- What other names is European Mistletoe known by?
- What is European Mistletoe?
- How does European Mistletoe work?
- Are there safety concerns?
- Are there any interactions with medications?
- Dosing considerations for European Mistletoe.
All-Heal, Banda, Birdlime Mistletoe, Blandeau, Bois de Sainte-Croix, Bouchon, Devil's Fuge, Drudenfuss, Eurixor, Guérit-Tout, Gui, Gui Blanc, Gui Blanc d'Europe, Gui des Feuillus, Gui d'Europe, Gui Européen, Helixor, Herbe de Chèvre, Hexenbesen, Hurchu, Iscador, Isorel, Leimmistel, Mistlekraut, Mistletein, Mistletoe, Muérdago Europeo, Mystyldene, Nid de Sorcière, Pain de Biques, Rini, Verquet, Vert-Bois, Vert de Pommier, Visci, Visci Albi Folia, Visci Albi Fructus, Visci Albi Herba, Visci Albi Stipites, Vogelmistel, Vysorel, Viscum album.
European mistletoe is a plant that grows on several different trees. The berries, leaf, and stem of European mistletoe are used to make medicine.
Interest in mistletoe for cancer has grown in North America, ever since Suzanne Somers announced on Larry King Live that she is using it to treat her breast cancer. European mistletoe has been used for treating cancer since the 1920s, especially in Europe. Several brand name mistletoe extracts are available there: Iscador, Eurixor, Helixor, Isorel, Vysorel, and ABNOBAviscum. So far these products are not readily available in North America. There is no proof they work for breast or other cancers. Avoid these products and stick with proven cancer treatments.
European mistletoe is also used for heart and blood vessel conditions including high blood pressure, “hardening of the arteries” (atherosclerosis), internal bleeding, and hemorrhoids; epilepsy and infantile convulsions; gout; psychiatric conditions such as depression; sleep disorders; headache; absence of menstrual periods; symptoms of menopause; and for "blood purifying."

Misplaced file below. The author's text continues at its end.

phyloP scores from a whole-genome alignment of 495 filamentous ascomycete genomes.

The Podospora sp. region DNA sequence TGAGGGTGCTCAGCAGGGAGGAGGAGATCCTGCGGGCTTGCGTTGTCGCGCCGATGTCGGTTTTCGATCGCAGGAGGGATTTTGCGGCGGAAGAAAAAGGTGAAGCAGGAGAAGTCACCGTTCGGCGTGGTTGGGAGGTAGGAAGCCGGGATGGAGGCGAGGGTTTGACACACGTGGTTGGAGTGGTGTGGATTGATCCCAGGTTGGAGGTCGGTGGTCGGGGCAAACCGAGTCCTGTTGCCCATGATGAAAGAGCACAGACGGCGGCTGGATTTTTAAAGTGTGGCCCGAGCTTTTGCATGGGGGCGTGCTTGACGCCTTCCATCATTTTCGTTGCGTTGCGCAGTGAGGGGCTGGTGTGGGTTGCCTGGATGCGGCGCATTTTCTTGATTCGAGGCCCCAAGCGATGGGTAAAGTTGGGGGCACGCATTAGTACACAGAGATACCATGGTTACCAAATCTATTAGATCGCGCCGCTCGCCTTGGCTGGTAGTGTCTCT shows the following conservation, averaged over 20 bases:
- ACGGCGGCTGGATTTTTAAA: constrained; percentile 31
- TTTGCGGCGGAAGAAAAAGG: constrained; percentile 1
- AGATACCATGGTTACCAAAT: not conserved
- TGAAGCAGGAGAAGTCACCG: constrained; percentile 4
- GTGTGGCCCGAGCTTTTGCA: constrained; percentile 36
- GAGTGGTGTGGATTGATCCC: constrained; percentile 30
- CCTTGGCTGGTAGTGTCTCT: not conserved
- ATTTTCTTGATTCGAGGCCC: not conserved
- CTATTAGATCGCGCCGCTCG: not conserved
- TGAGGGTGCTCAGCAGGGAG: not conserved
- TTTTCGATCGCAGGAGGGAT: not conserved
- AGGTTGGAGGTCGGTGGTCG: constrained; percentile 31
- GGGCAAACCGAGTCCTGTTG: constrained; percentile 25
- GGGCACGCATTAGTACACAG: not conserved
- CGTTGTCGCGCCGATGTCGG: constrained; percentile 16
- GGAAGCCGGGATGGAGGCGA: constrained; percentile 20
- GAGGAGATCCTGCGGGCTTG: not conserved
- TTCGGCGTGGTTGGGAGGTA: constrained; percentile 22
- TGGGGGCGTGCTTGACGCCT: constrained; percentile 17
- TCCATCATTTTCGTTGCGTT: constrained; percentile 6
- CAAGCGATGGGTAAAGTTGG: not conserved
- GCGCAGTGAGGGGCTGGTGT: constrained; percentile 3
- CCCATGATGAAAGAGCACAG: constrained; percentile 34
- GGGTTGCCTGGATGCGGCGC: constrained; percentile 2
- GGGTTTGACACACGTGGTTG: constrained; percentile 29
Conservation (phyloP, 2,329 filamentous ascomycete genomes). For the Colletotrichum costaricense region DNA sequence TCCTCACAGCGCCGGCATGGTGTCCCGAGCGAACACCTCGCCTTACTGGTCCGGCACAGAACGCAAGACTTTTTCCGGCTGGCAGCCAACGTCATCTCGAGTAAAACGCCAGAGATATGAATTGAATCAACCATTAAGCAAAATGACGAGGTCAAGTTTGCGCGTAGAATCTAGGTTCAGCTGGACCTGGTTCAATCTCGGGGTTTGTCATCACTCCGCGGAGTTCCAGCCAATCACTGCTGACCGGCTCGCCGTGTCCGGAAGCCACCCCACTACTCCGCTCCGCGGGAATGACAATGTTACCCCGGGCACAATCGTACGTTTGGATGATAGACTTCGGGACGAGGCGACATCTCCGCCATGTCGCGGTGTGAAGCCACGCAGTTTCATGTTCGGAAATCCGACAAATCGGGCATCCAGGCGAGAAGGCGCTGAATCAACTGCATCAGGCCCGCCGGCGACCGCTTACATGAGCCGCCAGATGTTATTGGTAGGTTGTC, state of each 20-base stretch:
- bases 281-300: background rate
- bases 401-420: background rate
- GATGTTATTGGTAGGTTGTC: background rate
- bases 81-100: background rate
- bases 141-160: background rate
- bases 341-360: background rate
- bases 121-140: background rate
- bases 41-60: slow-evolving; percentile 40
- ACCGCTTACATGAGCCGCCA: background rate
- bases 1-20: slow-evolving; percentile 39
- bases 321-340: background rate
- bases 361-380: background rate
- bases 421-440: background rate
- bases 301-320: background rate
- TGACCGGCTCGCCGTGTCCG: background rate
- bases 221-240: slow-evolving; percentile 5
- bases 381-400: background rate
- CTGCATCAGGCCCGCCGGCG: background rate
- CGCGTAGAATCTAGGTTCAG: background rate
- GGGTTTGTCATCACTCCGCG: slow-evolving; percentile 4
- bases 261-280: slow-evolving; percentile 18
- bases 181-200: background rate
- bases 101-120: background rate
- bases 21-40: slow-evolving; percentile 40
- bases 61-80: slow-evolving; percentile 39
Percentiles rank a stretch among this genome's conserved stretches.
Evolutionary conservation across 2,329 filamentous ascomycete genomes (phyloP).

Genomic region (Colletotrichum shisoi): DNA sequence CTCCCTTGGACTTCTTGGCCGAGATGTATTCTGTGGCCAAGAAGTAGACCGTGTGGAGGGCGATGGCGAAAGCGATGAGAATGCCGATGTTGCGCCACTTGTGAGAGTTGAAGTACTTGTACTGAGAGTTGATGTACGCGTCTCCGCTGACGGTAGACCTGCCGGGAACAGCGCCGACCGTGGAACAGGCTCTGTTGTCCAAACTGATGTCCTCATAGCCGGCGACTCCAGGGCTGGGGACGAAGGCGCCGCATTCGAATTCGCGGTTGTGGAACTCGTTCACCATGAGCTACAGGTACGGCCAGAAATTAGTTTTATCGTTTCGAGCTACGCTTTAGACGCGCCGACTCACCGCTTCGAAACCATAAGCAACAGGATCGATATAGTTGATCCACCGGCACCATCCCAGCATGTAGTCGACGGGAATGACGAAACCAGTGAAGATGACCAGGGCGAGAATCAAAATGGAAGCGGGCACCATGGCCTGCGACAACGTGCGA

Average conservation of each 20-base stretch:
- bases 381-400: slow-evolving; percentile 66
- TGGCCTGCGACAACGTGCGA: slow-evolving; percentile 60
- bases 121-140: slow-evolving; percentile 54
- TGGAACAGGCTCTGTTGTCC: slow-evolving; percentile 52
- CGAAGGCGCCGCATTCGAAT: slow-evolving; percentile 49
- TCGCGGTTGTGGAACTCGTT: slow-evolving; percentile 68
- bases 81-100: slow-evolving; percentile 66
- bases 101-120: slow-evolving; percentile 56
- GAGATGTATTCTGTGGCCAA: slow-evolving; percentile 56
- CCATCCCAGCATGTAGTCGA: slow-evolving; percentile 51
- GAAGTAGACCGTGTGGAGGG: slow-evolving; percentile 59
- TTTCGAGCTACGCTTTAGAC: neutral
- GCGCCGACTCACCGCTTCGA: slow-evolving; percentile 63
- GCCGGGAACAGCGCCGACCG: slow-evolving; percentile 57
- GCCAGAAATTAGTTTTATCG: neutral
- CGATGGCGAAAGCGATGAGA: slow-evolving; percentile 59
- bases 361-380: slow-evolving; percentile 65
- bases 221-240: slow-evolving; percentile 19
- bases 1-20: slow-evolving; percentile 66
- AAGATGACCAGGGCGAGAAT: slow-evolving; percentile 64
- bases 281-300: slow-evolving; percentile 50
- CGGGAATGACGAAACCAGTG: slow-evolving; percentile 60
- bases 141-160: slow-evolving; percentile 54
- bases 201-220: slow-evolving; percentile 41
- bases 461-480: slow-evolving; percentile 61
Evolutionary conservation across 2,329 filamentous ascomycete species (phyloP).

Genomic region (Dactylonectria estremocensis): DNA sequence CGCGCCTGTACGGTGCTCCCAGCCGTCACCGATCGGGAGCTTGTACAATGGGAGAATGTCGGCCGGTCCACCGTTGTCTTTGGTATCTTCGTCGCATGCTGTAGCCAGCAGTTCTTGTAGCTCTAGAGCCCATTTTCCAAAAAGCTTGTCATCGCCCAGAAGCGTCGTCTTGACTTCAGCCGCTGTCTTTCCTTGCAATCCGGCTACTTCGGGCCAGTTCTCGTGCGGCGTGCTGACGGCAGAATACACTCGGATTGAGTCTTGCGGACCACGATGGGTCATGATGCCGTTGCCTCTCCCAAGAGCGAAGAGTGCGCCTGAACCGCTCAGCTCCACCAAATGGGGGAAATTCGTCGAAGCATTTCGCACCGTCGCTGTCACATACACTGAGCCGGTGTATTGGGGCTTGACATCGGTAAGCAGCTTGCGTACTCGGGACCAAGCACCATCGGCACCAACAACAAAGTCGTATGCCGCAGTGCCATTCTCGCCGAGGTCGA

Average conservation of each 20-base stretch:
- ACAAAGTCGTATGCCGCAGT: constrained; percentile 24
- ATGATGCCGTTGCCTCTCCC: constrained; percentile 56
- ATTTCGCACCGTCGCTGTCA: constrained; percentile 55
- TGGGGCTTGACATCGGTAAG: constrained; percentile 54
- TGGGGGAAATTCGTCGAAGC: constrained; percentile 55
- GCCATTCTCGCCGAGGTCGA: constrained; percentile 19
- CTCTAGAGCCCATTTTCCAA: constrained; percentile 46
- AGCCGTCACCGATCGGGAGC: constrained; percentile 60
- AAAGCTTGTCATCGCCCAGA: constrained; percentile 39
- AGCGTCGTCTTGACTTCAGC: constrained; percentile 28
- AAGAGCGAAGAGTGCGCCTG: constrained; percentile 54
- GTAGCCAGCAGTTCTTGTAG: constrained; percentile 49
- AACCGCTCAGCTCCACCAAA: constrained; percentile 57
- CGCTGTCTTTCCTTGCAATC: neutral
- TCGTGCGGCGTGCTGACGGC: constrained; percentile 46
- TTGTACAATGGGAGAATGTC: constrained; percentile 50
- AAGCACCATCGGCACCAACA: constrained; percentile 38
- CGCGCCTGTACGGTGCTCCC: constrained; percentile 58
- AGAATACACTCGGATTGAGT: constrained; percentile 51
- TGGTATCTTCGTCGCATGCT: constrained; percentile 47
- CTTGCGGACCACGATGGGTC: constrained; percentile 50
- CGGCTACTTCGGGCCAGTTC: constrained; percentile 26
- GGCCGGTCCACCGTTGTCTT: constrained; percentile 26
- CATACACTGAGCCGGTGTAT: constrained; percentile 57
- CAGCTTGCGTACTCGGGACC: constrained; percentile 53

Some people use European mistletoe for treating mental and physical exhaustion; to reduce side effects of chemotherapy and radiation therapy; as a tranquilizer; and for treating whooping cough, asthma, dizziness, diarrhea, chorea, and liver and gallbladder conditions.
European mistletoe injections are used for cancer and for failing joints.
Possibly Ineffective for...
- Head and neck cancer. Injecting European mistletoe extract into the skin before or after surgery or radiation for head and neck cancers does not improve survival.
- Pancreatic cancer. European mistletoe extract does not seem to increase remission rates in people with advanced (stage IV) pancreatic cancer.
Insufficient Evidence to Rate Effectiveness for...
- Bladder cancer. Some early research suggests that administering a specific European mistletoe extract into the bladder for 6 weeks might reduce bladder cancer recurrence in people who have had bladder cancer surgery.
- Breast cancer. Some research suggests that injecting certain brands of European mistletoe extract (Iscador or Helixor) into the skin might reduce tumor growth and improve survival in people with breast cancer. But these results have been questioned. So far, there isn't enough reliable evidence to support using European mistletoe for this type of cancer. Stick to proven treatments.
- Colon cancer. Early research suggests that certain specific European mistletoe extracts (Iscador, Isorel, or Helixor), given by injection alone or with conventional therapy, might improve survival in people with colon cancer. But these results have been questioned. So far, there isn't enough reliable evidence to support using European mistletoe for this type of cancer. Stick to proven treatments.
- Common cold. Early research suggests that a specific European mistletoe extract (Iscador P or Iscador Qu), given by injection for 12 weeks, might not treat or prevent the common cold.
- Stomach cancer. Early research suggests that a specific European mistletoe extract (Iscador), given by injection, might improve survival in people with stomach cancer. But these results have been questioned. So far, there isn't enough reliable evidence to support using European mistletoe for this type of cancer. Stick to proven treatments